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Who Discovered Mitochondria

The mitochondria are organelles found in many different types of cells. They are often called the “power plant” or “powerhouse” of the cell because they produce the adenosine triphosphate (ATP), which is a source of chemical energy. However, they also have a number of other important functions within the cell as well. Mitochondria are tiny, with a diameter of approximately 0.5-1 micrometer (micron). This means that they cannot be seen with the human eye and require a microscope to view. Let’s find out who discovered this important organelle.

Who discovered the mitochondria?
There is no definitive answer to this question because the discovery of this organelle, and its function, was a continuing process. It is thought that the first observation of the mitochondria occurred in the 1840’s, but at this time no one was sure of what they were or what function they had. In 1857 Albert von Kölliker described granules in the cells (most likely mitochondria) and this discovery was followed by many other scientists. They were first identified as cell organelles by German pathologist Richard Altmann. He was studying animal cells and saw the small granules in the protoplasm within the cell. He named these granules bioblasts and hypothesized that they were basic units of cellular activity. Carl Benda was the first to name these granules mitochondria (from the Greek mitos, which means thread, and chondros, which means granule). The first scientist to correctly identify that the mitochondria were an important part of cellular respiration was B. F. Kingsbury in 1912. From here scientists were able to discover the important functions of this organelle.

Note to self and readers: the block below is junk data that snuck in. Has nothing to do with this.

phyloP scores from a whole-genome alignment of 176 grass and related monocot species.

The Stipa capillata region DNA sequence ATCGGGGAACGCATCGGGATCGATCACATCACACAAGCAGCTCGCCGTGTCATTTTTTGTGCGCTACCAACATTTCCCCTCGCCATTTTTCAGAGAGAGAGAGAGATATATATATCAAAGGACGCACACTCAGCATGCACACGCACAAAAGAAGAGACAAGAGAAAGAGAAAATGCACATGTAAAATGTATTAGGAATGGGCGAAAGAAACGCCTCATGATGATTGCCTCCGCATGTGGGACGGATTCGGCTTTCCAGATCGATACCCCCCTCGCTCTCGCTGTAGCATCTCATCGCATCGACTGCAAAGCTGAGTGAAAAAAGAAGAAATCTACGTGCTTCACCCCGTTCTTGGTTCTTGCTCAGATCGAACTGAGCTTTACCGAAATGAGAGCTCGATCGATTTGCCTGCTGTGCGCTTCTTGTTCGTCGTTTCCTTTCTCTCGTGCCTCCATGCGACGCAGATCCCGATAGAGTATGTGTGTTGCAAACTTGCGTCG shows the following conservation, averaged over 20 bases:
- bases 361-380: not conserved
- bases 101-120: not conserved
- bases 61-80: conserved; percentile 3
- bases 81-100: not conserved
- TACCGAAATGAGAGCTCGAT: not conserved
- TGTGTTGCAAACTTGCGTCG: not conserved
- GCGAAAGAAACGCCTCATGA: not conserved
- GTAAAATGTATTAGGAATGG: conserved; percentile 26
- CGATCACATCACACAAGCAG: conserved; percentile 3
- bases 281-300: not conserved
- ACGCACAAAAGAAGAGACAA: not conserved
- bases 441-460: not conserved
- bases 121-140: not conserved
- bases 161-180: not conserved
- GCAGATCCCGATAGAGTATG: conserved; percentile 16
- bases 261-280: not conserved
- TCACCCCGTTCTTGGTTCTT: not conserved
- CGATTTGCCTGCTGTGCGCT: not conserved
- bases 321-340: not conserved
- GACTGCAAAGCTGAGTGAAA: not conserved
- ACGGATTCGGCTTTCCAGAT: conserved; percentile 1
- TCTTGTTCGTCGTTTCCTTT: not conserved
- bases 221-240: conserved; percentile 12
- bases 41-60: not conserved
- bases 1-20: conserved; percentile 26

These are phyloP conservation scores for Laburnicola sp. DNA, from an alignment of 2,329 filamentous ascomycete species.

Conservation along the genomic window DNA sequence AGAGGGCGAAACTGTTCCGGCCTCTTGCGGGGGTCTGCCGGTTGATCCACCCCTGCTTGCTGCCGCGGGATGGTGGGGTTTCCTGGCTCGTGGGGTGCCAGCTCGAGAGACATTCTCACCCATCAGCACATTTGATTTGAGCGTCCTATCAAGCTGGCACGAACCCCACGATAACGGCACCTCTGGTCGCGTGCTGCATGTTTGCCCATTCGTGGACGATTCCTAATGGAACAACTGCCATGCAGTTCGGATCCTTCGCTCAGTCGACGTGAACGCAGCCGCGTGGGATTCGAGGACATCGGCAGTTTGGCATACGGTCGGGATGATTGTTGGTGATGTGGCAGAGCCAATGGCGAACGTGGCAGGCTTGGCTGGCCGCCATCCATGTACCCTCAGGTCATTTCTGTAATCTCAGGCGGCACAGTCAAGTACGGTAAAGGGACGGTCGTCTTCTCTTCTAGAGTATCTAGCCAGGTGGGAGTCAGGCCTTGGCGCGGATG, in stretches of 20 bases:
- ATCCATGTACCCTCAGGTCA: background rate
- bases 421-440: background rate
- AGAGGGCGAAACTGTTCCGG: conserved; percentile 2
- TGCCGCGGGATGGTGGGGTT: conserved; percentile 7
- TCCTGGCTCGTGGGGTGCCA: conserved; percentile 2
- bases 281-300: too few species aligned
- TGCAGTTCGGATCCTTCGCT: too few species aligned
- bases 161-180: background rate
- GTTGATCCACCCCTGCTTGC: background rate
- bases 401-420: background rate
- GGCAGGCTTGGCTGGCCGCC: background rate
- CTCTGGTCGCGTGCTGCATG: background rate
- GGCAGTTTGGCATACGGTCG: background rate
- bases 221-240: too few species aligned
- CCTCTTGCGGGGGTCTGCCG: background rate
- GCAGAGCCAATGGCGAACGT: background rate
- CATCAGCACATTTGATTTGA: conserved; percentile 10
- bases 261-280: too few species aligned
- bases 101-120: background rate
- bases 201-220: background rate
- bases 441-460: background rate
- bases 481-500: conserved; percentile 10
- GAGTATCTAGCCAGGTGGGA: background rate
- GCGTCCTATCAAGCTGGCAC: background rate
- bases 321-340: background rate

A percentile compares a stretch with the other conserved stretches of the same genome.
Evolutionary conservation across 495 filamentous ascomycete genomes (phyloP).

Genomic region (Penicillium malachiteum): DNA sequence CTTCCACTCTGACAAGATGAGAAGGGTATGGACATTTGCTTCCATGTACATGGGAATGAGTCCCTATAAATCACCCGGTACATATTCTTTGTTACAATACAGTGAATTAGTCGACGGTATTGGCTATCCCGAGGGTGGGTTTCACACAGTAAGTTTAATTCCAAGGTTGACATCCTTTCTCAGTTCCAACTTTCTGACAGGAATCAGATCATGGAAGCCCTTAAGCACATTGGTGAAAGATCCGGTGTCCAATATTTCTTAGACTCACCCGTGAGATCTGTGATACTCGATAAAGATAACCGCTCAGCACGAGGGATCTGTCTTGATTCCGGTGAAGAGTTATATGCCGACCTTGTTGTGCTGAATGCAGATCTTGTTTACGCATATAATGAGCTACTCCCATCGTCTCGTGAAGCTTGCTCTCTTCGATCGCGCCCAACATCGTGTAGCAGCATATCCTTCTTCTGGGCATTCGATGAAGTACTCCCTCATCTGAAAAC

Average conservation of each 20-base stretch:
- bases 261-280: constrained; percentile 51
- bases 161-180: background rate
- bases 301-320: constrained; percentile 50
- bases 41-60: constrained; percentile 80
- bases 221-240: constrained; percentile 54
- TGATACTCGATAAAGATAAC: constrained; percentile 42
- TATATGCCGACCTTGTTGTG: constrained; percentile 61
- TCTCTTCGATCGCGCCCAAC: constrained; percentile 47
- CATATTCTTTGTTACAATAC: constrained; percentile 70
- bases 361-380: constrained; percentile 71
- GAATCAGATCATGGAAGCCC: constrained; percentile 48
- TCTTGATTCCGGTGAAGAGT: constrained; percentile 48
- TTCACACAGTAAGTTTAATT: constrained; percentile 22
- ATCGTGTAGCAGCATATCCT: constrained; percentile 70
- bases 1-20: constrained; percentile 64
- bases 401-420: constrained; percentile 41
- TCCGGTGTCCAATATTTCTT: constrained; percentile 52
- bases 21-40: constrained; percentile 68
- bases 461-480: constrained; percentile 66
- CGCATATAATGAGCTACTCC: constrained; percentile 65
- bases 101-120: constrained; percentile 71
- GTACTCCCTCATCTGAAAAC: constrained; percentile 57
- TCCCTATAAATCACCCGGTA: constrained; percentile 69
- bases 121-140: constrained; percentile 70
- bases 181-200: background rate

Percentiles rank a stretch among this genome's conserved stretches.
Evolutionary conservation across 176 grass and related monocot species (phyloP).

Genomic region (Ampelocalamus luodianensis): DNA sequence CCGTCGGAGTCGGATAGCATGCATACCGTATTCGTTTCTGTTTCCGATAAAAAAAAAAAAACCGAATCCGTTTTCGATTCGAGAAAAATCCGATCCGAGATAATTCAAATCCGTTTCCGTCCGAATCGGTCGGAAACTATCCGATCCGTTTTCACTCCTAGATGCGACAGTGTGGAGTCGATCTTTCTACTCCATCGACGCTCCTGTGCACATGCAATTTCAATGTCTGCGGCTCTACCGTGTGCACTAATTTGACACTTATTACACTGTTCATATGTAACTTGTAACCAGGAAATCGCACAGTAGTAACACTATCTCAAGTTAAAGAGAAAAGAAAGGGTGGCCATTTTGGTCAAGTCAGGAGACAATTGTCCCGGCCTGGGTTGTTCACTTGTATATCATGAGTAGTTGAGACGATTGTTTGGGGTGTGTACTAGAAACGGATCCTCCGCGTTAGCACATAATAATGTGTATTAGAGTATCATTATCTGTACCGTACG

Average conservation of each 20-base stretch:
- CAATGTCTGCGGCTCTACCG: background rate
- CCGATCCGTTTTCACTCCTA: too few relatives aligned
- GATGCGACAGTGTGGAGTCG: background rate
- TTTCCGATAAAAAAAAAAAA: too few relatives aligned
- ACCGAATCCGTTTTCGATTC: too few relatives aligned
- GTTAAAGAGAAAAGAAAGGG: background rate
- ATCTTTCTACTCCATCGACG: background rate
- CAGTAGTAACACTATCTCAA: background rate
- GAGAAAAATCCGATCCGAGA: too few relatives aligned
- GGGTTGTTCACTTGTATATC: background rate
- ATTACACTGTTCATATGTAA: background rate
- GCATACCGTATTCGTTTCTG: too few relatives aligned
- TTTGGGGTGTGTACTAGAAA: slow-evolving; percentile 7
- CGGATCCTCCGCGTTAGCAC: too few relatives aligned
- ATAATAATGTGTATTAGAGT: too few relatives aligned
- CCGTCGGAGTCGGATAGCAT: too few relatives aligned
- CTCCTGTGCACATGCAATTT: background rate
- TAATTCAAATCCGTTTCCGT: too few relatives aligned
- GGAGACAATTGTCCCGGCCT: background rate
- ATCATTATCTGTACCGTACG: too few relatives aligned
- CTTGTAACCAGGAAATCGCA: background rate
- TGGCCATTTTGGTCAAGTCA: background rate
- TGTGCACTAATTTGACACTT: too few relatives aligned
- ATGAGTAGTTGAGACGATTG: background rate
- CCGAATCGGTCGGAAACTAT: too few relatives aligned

Did you know?
British biochemist Peter D. Mitchell was the first to discover the method that ATP is created in the mitochondria. He was awarded the Nobel Prize in Chemistry in 1978.

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